Who knows?

 Anyone wanting a full description of what John Kerry has achieved, praise or condemnation for one of the parties, must look somewhere else.

I am currently impressed with the variety of reports, couched as coming from one or another unnamed participant in Israeli or Palestinian governmental forums, with the additional reservation that some participants indicate that full details of the negotiations are not yet clear. We hear that both Palestinians and Israelis agreed to talk without preconditions, but on the condition that the Americans tilt quietly in one direction or another on key points. The talks said to begin sometime soon in Washington may deal with the terms of the discussion, rather than with actual negotiations toward an agreement. By some reports, there is no agreement. Prominent Palestinians are still saying that Kerry has to clarify the terms.
Anyone claiming to understand the paragraph above may be inclined to continue below.
As ever, I am primarily concerned with what is happening, and what is likely, rather than what should happen.
Among the reports is that Israel will release a number of prisoners, Palestinians will refrain from pressing anti-Israel issues in international forums, and both sides will keep talking for at least six or nine months.. 
I support peace and concessions. I recognize that details will remain hidden in order to buffer negotiators from political pressures. There are strong opponents of any concessions in both Israeli and Palestinian camps. I suspect that neither side will get all of its desires. I am far from certain that either side will get anything beyond what it has now, or that John Kerry and Barack Obama have made things better and not worse.
The American record in international affairs has been mixed, at best.
On the positive side is European reconstruction, 70 years of peace, and the European Union, no matter what we might think about individual decisions taken by that body.
On the negative side are the failures to protect South Vietnam from Communism or to bring democracy or even stability to Iraq, Afghanistan, Egypt and elsewhere among Muslim nations, along with all the deaths of Americans and others associated with those failures. On the list of presidents responsible for those failures and deaths we must put John Kennedy, Lyndon Johnson, Richard Nixon, George W. Bush, and Barack Obama.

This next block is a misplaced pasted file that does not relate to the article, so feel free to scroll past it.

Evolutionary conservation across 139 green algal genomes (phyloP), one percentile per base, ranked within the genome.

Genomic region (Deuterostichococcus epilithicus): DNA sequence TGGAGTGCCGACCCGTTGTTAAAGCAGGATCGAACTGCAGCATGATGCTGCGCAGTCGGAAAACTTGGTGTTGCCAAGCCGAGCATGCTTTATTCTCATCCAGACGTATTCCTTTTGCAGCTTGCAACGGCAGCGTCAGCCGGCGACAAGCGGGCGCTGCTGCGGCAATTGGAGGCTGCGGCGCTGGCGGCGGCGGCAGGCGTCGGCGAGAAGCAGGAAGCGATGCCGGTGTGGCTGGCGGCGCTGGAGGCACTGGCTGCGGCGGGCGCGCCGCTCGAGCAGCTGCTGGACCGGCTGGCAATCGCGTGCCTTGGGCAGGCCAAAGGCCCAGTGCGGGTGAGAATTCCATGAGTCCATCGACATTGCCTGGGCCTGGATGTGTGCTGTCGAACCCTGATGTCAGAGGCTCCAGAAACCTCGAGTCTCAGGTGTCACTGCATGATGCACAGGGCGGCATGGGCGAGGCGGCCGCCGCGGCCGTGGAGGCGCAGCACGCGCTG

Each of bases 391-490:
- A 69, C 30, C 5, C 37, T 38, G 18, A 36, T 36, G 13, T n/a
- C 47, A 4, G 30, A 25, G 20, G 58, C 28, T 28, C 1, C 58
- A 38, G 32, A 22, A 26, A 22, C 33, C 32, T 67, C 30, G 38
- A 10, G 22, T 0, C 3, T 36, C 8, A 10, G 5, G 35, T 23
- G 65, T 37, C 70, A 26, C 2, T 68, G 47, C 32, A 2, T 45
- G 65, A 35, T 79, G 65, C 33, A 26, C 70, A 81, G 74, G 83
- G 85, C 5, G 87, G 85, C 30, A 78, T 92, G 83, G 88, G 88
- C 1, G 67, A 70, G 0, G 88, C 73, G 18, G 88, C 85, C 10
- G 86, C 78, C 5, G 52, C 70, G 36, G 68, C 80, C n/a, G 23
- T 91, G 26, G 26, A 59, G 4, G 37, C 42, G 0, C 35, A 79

Many would also claim that Jimmy Carter was responsible for the failed peace he hammered out between Israel and Egypt, but I see that as a major success. Sure, it is a cold peace, but far better than the continued need for Israel and Egypt to invest against the prospect of another war.
My guide is pragmatism, with an important component of benefit and cost analysis. Charismatics inspired by their reading of what the Almighty promised or intended operate on another stage, perhaps with a much larger audience, but hopefully not including the individuals who will decide on what this government or others actually does.
If Kerry''s process goes forward, it will have to overcome a number of well known obstacles. Perhaps the most prominent is the outspoken opposition to concessions in both national camps, including from those currently in control of the Gaza portion of Palestine. 
Also prominent is the posturing in both camps meant to negotiate only for the purpose of demonstrating that the other side is responsible for the failure.
And there are all the worrying points of violence and instability surrounding Israel and Palestine, with activists currently busy in Syria and elsewhere willing to direct their fire against any who violate their inspired view of what should be.
As far as we know, Kerry did not bring the parties to the point of agreeing on substantive concessions that would be included in a final settlement. He only brought them--maybe--to the point of agreeing to talk with one another. The Secretary is touting his success, but  there is the prospect that he has made things worse. If the prospects of talks lead the extremists in each camp to unseat the leaders who have agreed to the talks, or if the talks fail amid choruses on each side blaming the other, we may have to face more years of impasse, or an early escalation of violence. 
John Kerry and Barack Obama may yet join Jimmy Carter as making a positive contribution to the Middle East. Carter deserves his place for contributing to the peace with Egypt, despite the blots he has added to his record by latter day diatribes against Israel.
Political deals are inevitably imperfect. The calculation to be made is how imperfect, against the degree of imperfection in not accepting the deal.
For the time being, we should wait before chilling the champagne.